This review contains spoilers
In the third episode of the swansong of Mad Men, things are looking good in some respects for the eponymous characters, while simultaneously looking incredibly bad. But then again, when have the characters on this show ever been happy?
Line of the week: Why don’t you just write down all of your dreams so I can shit on them? – Peggy
The first conflict of the episode revolves around Don attempting to sell his empty husk of an apartment, which was ruthlessly raided by the Calvets in the previous episode. His realtor is sceptical: “It looks like a sad person lived here”, she sighs, defeated. Well, she wouldn’t be wrong in this case. Selling his apartment seems like the last hindrance for Don to leave his old life behind, having finalised his divorce, and yet the prospect doesn’t seem to leave him bouncing with joy. As he says to himself later in the episode while musing about the future into a recording device: “Let’s assume it’s good. But it’ll get better. It’s supposed to get better.” This achingly seems to relate to Don’s life as well, leaving the viewers wondering if Don will ever truly live a happy life (if you want my bet, it’s probably a ‘no’).
However, this episode’s focal point isn’t the woes of Don, but rather of Betty and Sally. A familiar face returns, whipping up an unpleasant atmosphere, which unfortunately was also the trademark of his previous appearances. This well-known face is Glen, whose infamous attempts at seducing Betty in previous seasons were both pathetic and inappropriate. Compared to his days of being a dumpy pre-pubescent boy, Glen is a blossoming young man now (well-equipped with 70s sideburns), and Sally must look on in dismay as both Betty and Glen descend into a flirtatious jailbait dialogue. However, their profoundly bizarre reunion is cut short by Glen’s attempting to make a formal farewell, as he declares he has volunteered to fight in the Vietnam War, at the tender age of 18. This is a poignant reference to the changing times and shifting attitudes the characters must face, widening the lens from the pivotal characters to show a nation in deep conflict. When Glen returns to the house later to speak with Betty privately, we realise that he has not forgotten his affection for her, and awkwardly tries to kiss her. Yikes. Betty politely shirks away, reminding him that she’s married, which seems like a less important reason than “you’re Sally’s friend”, or “you’re literally a teenager”. As Sally bitterly remarks later, after a painful dinner with Don where another of her friends attempts to flirt with him, she doesn’t want to be anything like her embarrassingly vain parents. You honestly can’t help but agree with her.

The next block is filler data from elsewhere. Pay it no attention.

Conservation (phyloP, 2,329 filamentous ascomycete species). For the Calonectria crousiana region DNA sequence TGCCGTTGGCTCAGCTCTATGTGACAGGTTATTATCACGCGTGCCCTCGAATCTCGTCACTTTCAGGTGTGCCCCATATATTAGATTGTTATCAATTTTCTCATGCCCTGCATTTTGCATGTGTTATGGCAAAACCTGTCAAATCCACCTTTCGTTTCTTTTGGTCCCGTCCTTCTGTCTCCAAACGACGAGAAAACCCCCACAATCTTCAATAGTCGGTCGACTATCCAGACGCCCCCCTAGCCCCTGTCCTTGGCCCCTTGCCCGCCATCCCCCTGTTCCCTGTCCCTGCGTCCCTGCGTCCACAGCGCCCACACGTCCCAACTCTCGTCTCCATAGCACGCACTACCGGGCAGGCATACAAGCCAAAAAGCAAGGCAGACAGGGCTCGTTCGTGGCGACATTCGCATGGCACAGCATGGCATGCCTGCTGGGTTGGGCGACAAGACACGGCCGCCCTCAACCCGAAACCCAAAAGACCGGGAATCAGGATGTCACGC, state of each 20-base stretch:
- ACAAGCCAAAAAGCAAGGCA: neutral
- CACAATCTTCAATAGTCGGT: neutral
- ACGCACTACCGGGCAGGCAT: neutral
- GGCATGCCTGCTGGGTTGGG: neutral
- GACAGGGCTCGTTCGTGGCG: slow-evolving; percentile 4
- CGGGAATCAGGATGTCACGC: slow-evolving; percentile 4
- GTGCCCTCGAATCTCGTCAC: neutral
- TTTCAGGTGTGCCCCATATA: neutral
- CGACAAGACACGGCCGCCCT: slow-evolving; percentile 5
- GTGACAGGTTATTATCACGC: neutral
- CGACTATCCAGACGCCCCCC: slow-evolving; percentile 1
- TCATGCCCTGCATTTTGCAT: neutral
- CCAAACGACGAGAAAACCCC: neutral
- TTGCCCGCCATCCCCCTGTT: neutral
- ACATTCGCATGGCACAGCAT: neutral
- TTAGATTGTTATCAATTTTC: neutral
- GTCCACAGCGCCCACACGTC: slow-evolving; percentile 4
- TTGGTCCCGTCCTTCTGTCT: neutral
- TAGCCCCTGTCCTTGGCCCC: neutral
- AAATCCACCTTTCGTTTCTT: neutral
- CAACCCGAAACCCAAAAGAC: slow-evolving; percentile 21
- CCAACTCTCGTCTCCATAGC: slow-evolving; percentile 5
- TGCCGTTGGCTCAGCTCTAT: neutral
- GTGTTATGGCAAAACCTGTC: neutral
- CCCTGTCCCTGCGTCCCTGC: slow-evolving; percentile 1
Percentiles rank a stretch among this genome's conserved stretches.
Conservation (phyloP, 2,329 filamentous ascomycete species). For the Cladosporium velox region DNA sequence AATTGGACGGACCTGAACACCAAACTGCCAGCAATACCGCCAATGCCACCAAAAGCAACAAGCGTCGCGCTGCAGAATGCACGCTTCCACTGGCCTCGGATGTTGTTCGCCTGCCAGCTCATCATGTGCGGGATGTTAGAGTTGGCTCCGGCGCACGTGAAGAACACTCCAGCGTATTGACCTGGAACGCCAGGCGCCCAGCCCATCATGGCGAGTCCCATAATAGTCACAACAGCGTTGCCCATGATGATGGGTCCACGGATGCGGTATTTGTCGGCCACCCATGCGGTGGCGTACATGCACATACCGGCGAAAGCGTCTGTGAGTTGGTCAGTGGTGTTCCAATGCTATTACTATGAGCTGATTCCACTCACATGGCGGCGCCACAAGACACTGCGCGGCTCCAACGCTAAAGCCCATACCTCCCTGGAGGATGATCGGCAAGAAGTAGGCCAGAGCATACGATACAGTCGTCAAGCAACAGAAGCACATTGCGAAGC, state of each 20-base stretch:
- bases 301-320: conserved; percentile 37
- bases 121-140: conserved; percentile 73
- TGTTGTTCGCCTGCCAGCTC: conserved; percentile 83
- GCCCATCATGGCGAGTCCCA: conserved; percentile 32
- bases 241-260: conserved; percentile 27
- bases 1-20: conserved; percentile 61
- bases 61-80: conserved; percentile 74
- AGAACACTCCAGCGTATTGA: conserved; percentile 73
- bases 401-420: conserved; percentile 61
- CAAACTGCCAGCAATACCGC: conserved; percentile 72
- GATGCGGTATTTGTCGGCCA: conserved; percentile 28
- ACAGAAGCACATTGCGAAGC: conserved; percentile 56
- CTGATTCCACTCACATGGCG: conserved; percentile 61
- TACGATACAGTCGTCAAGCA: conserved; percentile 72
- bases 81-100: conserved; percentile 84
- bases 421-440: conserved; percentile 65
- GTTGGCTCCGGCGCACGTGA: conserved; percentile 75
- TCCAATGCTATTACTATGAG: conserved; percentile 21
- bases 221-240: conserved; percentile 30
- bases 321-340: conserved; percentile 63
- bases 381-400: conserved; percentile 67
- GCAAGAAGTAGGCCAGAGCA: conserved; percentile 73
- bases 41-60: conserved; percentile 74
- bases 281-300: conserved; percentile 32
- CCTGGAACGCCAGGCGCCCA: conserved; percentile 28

Joan also gets her fair share of racy activities, as she initiates a relationship with the tanned LA George Clooney-type bachelor Richard. In these introductory moments, he seems rather unsympathetic and unnecessary to Joan’s story. Truly, she can do a lot better than this burnt orange crisp of a man.
Overall, this episode has it strengths and weaknesses, with the moments between Betty and Glen as stand-outs. And finally, the episode finishes the same way the previous one did: a shot of Don looking wistful, sad, and confused, all at once, while staring into the distance. The showrunners don’t need to spell it out for us, we do realise Don is a mess of a human being, thank you very much.